29th January 2019
The Gambia has two main mouthwatering dishes: the national dish ‘Domoda’ is a delicious meat and peanut stew served with rice and the Wolof dish ‘Benachin’ which literally means ‘one pot’ where rice, vegetables and fish or meat is cooked together in a tomato based sauce.
They also have many traditional dishes such as: Plassas (what a name!) which is basically boiled green leaf fried in palm oil and Yassa which is rice cooked with chicken or fish in a tangy, spicy sauce.
Then there is the all-time favourite West African dish which originates from Nigeria, the labour-intensive ‘fufu’ (rice pounded into flour and made into small balls that are then boiled and eaten dipped in meat soup) and the famous ‘gari’ (instant cassava/ manioc flakes boiled and sautéed with vegetables and fish or chicken) served as a quick snack when the hunger pangs hit you.
The Indian presence in The Gambia is very recent with people remembering growing up in the nineties with businesses here mainly run by Lebanese merchants. Within the last ten years, however, Indian businessmen seem to have taken over The Gambia and they now run almost all the hardware & electrical shops, supermarkets and restaurants in Banjul and its suburbs.
The restaurants have, however, adapted their signature Indian dishes to suit the palate of the Gambians so that the biriyani one orders at the neighbourhood Indian cafe ‘Tandoori Nights’, for instance, is smothered in a red tomato sauce (just like the Gambian ‘Benachin’) and does not taste even remotely like the biriyani we eat in SL and the subcontinent.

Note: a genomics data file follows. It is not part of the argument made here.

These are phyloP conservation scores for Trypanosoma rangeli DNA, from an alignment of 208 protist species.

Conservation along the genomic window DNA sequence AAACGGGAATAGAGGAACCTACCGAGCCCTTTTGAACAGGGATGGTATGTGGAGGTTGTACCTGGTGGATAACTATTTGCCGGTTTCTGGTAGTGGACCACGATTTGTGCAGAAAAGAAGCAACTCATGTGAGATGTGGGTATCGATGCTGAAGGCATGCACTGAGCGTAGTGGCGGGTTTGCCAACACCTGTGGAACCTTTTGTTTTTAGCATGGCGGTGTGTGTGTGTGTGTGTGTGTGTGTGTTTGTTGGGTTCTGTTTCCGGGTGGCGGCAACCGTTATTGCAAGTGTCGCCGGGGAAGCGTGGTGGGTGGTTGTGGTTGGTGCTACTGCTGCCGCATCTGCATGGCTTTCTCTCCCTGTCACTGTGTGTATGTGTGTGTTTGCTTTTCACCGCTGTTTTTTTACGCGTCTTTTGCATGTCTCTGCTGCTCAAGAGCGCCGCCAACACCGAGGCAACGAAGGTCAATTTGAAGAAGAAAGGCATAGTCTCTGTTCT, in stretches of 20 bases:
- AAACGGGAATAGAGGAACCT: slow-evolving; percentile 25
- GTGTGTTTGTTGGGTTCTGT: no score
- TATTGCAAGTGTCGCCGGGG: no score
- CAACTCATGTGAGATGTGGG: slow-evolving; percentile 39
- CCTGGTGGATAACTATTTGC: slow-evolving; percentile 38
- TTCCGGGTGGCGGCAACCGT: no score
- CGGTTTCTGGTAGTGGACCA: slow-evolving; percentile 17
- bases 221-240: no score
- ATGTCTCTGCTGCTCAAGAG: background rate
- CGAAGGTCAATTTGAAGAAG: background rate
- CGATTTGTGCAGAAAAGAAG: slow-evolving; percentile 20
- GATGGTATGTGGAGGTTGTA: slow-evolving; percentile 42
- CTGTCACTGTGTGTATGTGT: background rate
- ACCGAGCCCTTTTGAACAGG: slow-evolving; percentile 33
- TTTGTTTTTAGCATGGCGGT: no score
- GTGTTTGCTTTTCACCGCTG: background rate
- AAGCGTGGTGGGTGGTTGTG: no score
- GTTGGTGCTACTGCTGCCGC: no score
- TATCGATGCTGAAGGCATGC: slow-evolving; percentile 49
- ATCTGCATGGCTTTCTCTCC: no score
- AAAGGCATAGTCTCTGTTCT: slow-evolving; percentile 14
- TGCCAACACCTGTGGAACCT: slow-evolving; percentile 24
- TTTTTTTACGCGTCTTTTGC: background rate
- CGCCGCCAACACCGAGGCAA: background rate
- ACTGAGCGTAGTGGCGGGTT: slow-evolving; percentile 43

There is a lovely little restaurant within walking distance of our place called Mama’s which is popular with European backpackers where Paul goes to have draught beer with his friend William and Rai and I sometimes drop in for a mid-week meal of fish and chips. They also serve a delicious plate of ‘Domoda’ and Jordan makes sure he swings by if he knows that Daddy is there because he loves their Friday ‘Seafood Buffet’ with fish, calamari and prawns.
There is also a brunch buffet offered by the Butcher’s Shop restaurant – and yes, it was (and still is) a butcher’s shop that expanded into a restaurant. They do good western dishes and are known for their confectionery items. However, other than what they offer at their Sunday buffet, you need to order cakes beforehand because they don’t have any over-the-counter baked goods for sale. In fact, there are absolutely no baked goods shops anywhere in the country. How weird is that??!!! Memories of The Fab, P&S, Green Cabin and Java Lounge bring tears to my eyes…..